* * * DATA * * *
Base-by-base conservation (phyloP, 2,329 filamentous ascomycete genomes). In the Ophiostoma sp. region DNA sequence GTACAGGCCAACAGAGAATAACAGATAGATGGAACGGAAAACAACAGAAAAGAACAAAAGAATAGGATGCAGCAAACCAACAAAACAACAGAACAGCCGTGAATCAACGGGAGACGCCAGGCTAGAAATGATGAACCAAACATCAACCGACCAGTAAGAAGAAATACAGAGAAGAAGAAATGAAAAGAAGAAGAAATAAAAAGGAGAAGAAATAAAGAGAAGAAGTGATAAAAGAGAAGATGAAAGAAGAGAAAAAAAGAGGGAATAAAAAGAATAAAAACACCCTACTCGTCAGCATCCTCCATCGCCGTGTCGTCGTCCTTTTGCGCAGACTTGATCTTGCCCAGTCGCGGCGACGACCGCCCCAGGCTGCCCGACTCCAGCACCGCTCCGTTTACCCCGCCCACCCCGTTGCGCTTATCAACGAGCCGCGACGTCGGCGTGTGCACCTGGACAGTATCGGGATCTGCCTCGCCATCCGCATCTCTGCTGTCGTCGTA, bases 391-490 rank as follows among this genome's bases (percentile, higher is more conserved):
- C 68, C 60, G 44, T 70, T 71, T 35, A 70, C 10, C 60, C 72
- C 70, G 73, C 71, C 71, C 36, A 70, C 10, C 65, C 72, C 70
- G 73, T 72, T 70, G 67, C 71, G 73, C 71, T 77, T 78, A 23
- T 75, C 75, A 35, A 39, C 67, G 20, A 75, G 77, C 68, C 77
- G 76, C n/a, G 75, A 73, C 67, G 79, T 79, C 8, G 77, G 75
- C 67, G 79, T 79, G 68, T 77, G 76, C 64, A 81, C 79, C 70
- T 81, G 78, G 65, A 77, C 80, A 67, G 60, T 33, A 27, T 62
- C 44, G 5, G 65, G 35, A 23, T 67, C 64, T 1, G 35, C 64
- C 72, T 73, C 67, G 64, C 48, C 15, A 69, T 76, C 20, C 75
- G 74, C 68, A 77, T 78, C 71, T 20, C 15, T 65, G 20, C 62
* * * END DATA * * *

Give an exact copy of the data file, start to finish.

Base-by-base conservation (phyloP, 2,329 filamentous ascomycete genomes). In the Ophiostoma sp. region DNA sequence GTACAGGCCAACAGAGAATAACAGATAGATGGAACGGAAAACAACAGAAAAGAACAAAAGAATAGGATGCAGCAAACCAACAAAACAACAGAACAGCCGTGAATCAACGGGAGACGCCAGGCTAGAAATGATGAACCAAACATCAACCGACCAGTAAGAAGAAATACAGAGAAGAAGAAATGAAAAGAAGAAGAAATAAAAAGGAGAAGAAATAAAGAGAAGAAGTGATAAAAGAGAAGATGAAAGAAGAGAAAAAAAGAGGGAATAAAAAGAATAAAAACACCCTACTCGTCAGCATCCTCCATCGCCGTGTCGTCGTCCTTTTGCGCAGACTTGATCTTGCCCAGTCGCGGCGACGACCGCCCCAGGCTGCCCGACTCCAGCACCGCTCCGTTTACCCCGCCCACCCCGTTGCGCTTATCAACGAGCCGCGACGTCGGCGTGTGCACCTGGACAGTATCGGGATCTGCCTCGCCATCCGCATCTCTGCTGTCGTCGTA, bases 391-490 rank as follows among this genome's bases (percentile, higher is more conserved):
- C 68, C 60, G 44, T 70, T 71, T 35, A 70, C 10, C 60, C 72
- C 70, G 73, C 71, C 71, C 36, A 70, C 10, C 65, C 72, C 70
- G 73, T 72, T 70, G 67, C 71, G 73, C 71, T 77, T 78, A 23
- T 75, C 75, A 35, A 39, C 67, G 20, A 75, G 77, C 68, C 77
- G 76, C n/a, G 75, A 73, C 67, G 79, T 79, C 8, G 77, G 75
- C 67, G 79, T 79, G 68, T 77, G 76, C 64, A 81, C 79, C 70
- T 81, G 78, G 65, A 77, C 80, A 67, G 60, T 33, A 27, T 62
- C 44, G 5, G 65, G 35, A 23, T 67, C 64, T 1, G 35, C 64
- C 72, T 73, C 67, G 64, C 48, C 15, A 69, T 76, C 20, C 75
- G 74, C 68, A 77, T 78, C 71, T 20, C 15, T 65, G 20, C 62